In this schema we can see that attributes are defined by several parameters like 'required', 'mutablity'...

The definition of attributes

The definition of attributes will allow us to define our attributes, to know their characteristics. Thus, the attributes we define in our resources will have to match the definition we have given them. This is to ensure that our data conforms to our expectations and to avoid any errors.

According to RFC 7643, the SCIM protocol allows us to define the following parameters for the attributes:

  • "name"
  • "description"
  • "type"
  • "multiValued"
  • "required"
  • "canonicalValues"
  • "caseExact"
  • "mutability"
  • "returned"
  • "uniqueness"
  • "subAttributes" (only in case the resource is a complex resource, i.e. an attribute is composed of several sub-attributes)
  • “referencesTypes”

Let's go back to our previous example and focus only on the attribute definitions.

  • Here the value contained in "name" represents the name of the attribute
  • The "type" variable represents the type of data (here a string) which corresponds to a character string.
  • The "multiValued" field which indicates if an attribute contains one or more values.
  • The "description" field which provides a short description of the attribute
  • The "required" field which specifies whether an attribute must be filled in or not.
  • The "caseExact" field which specifies if a value is case sensitive or not (Example: If "Hello" = "hello" or not)
  • The "mutability" field: unique keyword (readWrite, readOnly, immutable, writeOnly) indicating the circumstances in which the attribute value can be redefined.
  • The "returned" field: a single keyword (always, never, default, request) that indicates when an attribute and associated values are returned in response to a GET request or in response to a PUT, POST or PATCH request.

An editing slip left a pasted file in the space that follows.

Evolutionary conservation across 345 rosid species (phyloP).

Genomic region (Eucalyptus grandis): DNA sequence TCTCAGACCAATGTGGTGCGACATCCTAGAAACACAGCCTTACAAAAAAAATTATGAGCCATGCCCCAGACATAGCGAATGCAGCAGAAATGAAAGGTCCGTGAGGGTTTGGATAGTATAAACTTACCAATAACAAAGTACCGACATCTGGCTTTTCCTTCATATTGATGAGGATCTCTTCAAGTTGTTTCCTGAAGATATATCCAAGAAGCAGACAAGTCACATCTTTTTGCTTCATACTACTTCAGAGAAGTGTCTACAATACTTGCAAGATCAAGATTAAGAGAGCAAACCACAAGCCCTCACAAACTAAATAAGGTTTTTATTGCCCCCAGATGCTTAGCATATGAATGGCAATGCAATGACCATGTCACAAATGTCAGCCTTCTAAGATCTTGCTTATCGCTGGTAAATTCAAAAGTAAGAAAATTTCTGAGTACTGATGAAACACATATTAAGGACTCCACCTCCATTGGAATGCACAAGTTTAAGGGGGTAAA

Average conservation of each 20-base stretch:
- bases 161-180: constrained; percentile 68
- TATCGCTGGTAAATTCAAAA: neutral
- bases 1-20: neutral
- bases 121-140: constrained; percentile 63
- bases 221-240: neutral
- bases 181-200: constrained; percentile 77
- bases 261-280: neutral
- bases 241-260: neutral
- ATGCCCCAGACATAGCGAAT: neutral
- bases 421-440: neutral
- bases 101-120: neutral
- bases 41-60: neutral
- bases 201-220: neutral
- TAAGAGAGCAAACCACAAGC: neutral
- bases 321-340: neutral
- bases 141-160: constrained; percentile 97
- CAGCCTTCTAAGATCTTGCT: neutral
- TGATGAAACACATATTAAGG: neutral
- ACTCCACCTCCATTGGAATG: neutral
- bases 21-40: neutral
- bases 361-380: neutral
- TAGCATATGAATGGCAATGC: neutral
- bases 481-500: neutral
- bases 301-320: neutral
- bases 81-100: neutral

• Finally the "uniqueness" field: unique keyword (none, server, global) which specifies how the service provider applies uniqueness to attribute values.

The last two possible parameters are "canonicalValue" and "referencesTypes", but are not present in our example.

The "canonicalValue" parameter can be used to specify values that could be used in our attribute. For example the "canonicalValue" of a "Nationality" attribute would be: "French", "German"...

The "referencesTypes" parameter represents a multi-valued array of JSON strings that indicate the types of SCIM resources that can be referenced (SCIM resource, external value, uri).

The different types of attributes

SCIM schemas, a set of rules to avoid errors.

As we have seen, SCIM schemas are very useful in the implementation of the SCIM protocol. Indeed, they allow us to define the resources thanks to "rules". These rules allow us to make sure that our resource is compliant and does not contain any errors. So schemas will be a great asset in the implementation of your SCIM!

So, ready to learn more about SCIM? We tell you more at Cryptr!